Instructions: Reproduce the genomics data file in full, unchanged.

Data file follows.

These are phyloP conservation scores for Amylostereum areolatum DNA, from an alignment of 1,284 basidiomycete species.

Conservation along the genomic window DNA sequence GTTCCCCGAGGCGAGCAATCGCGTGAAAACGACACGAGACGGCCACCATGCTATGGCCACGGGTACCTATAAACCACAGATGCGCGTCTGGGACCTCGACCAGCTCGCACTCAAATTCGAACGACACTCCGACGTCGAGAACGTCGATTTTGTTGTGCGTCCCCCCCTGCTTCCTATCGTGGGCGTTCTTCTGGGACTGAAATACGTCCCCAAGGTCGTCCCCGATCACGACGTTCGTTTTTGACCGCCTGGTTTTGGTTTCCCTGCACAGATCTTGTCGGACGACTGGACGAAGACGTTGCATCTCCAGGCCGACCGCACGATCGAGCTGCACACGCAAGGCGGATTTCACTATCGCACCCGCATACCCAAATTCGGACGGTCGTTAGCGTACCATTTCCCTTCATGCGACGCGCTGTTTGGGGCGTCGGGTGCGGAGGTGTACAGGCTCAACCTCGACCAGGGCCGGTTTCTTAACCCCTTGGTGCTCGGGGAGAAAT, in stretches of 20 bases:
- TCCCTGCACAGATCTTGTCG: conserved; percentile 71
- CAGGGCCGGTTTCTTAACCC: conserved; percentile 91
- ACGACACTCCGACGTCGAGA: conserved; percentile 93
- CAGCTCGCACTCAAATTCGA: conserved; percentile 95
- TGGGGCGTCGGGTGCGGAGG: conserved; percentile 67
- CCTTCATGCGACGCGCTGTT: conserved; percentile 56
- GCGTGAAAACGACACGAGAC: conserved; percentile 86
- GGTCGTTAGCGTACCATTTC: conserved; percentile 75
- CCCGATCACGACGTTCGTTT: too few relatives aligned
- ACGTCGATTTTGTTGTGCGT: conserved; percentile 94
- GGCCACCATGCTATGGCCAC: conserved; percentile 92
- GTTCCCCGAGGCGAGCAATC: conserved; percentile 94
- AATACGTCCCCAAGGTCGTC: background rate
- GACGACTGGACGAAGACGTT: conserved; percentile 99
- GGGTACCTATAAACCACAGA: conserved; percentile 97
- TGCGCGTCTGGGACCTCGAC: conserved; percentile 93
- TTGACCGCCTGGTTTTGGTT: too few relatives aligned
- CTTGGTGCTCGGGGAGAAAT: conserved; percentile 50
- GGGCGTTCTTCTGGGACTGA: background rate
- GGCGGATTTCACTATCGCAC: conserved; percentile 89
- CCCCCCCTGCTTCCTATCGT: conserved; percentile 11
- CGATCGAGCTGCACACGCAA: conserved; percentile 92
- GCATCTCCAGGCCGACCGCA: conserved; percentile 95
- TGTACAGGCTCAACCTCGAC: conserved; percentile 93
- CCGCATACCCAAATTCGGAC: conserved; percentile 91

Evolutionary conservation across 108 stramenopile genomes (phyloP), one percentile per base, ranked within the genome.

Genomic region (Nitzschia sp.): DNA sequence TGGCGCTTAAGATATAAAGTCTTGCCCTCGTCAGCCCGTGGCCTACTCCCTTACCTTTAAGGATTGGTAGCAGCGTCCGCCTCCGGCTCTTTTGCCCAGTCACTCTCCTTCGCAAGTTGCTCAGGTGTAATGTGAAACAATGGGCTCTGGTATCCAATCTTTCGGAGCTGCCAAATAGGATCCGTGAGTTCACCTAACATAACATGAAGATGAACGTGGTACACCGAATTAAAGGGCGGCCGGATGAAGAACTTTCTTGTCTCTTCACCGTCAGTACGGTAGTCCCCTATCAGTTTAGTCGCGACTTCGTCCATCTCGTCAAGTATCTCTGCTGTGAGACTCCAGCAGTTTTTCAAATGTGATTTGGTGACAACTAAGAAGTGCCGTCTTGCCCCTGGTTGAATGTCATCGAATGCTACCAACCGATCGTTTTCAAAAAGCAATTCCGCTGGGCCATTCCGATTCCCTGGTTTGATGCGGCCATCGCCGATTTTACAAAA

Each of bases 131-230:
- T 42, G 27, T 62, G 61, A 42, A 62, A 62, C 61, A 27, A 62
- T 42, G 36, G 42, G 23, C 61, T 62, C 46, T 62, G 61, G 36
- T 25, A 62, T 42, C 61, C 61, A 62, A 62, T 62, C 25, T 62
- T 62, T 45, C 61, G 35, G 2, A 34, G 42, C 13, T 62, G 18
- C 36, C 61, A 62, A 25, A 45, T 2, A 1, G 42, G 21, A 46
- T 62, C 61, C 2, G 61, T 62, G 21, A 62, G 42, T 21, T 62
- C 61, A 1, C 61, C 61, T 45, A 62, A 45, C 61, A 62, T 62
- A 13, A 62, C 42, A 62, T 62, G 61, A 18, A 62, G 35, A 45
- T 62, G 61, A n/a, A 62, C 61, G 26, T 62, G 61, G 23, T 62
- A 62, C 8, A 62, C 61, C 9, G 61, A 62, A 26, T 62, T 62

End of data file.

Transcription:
These are phyloP conservation scores for Amylostereum areolatum DNA, from an alignment of 1,284 basidiomycete species.

Conservation along the genomic window DNA sequence GTTCCCCGAGGCGAGCAATCGCGTGAAAACGACACGAGACGGCCACCATGCTATGGCCACGGGTACCTATAAACCACAGATGCGCGTCTGGGACCTCGACCAGCTCGCACTCAAATTCGAACGACACTCCGACGTCGAGAACGTCGATTTTGTTGTGCGTCCCCCCCTGCTTCCTATCGTGGGCGTTCTTCTGGGACTGAAATACGTCCCCAAGGTCGTCCCCGATCACGACGTTCGTTTTTGACCGCCTGGTTTTGGTTTCCCTGCACAGATCTTGTCGGACGACTGGACGAAGACGTTGCATCTCCAGGCCGACCGCACGATCGAGCTGCACACGCAAGGCGGATTTCACTATCGCACCCGCATACCCAAATTCGGACGGTCGTTAGCGTACCATTTCCCTTCATGCGACGCGCTGTTTGGGGCGTCGGGTGCGGAGGTGTACAGGCTCAACCTCGACCAGGGCCGGTTTCTTAACCCCTTGGTGCTCGGGGAGAAAT, in stretches of 20 bases:
- TCCCTGCACAGATCTTGTCG: conserved; percentile 71
- CAGGGCCGGTTTCTTAACCC: conserved; percentile 91
- ACGACACTCCGACGTCGAGA: conserved; percentile 93
- CAGCTCGCACTCAAATTCGA: conserved; percentile 95
- TGGGGCGTCGGGTGCGGAGG: conserved; percentile 67
- CCTTCATGCGACGCGCTGTT: conserved; percentile 56
- GCGTGAAAACGACACGAGAC: conserved; percentile 86
- GGTCGTTAGCGTACCATTTC: conserved; percentile 75
- CCCGATCACGACGTTCGTTT: too few relatives aligned
- ACGTCGATTTTGTTGTGCGT: conserved; percentile 94
- GGCCACCATGCTATGGCCAC: conserved; percentile 92
- GTTCCCCGAGGCGAGCAATC: conserved; percentile 94
- AATACGTCCCCAAGGTCGTC: background rate
- GACGACTGGACGAAGACGTT: conserved; percentile 99
- GGGTACCTATAAACCACAGA: conserved; percentile 97
- TGCGCGTCTGGGACCTCGAC: conserved; percentile 93
- TTGACCGCCTGGTTTTGGTT: too few relatives aligned
- CTTGGTGCTCGGGGAGAAAT: conserved; percentile 50
- GGGCGTTCTTCTGGGACTGA: background rate
- GGCGGATTTCACTATCGCAC: conserved; percentile 89
- CCCCCCCTGCTTCCTATCGT: conserved; percentile 11
- CGATCGAGCTGCACACGCAA: conserved; percentile 92
- GCATCTCCAGGCCGACCGCA: conserved; percentile 95
- TGTACAGGCTCAACCTCGAC: conserved; percentile 93
- CCGCATACCCAAATTCGGAC: conserved; percentile 91

Evolutionary conservation across 108 stramenopile genomes (phyloP), one percentile per base, ranked within the genome.

Genomic region (Nitzschia sp.): DNA sequence TGGCGCTTAAGATATAAAGTCTTGCCCTCGTCAGCCCGTGGCCTACTCCCTTACCTTTAAGGATTGGTAGCAGCGTCCGCCTCCGGCTCTTTTGCCCAGTCACTCTCCTTCGCAAGTTGCTCAGGTGTAATGTGAAACAATGGGCTCTGGTATCCAATCTTTCGGAGCTGCCAAATAGGATCCGTGAGTTCACCTAACATAACATGAAGATGAACGTGGTACACCGAATTAAAGGGCGGCCGGATGAAGAACTTTCTTGTCTCTTCACCGTCAGTACGGTAGTCCCCTATCAGTTTAGTCGCGACTTCGTCCATCTCGTCAAGTATCTCTGCTGTGAGACTCCAGCAGTTTTTCAAATGTGATTTGGTGACAACTAAGAAGTGCCGTCTTGCCCCTGGTTGAATGTCATCGAATGCTACCAACCGATCGTTTTCAAAAAGCAATTCCGCTGGGCCATTCCGATTCCCTGGTTTGATGCGGCCATCGCCGATTTTACAAAA

Each of bases 131-230:
- T 42, G 27, T 62, G 61, A 42, A 62, A 62, C 61, A 27, A 62
- T 42, G 36, G 42, G 23, C 61, T 62, C 46, T 62, G 61, G 36
- T 25, A 62, T 42, C 61, C 61, A 62, A 62, T 62, C 25, T 62
- T 62, T 45, C 61, G 35, G 2, A 34, G 42, C 13, T 62, G 18
- C 36, C 61, A 62, A 25, A 45, T 2, A 1, G 42, G 21, A 46
- T 62, C 61, C 2, G 61, T 62, G 21, A 62, G 42, T 21, T 62
- C 61, A 1, C 61, C 61, T 45, A 62, A 45, C 61, A 62, T 62
- A 13, A 62, C 42, A 62, T 62, G 61, A 18, A 62, G 35, A 45
- T 62, G 61, A n/a, A 62, C 61, G 26, T 62, G 61, G 23, T 62
- A 62, C 8, A 62, C 61, C 9, G 61, A 62, A 26, T 62, T 62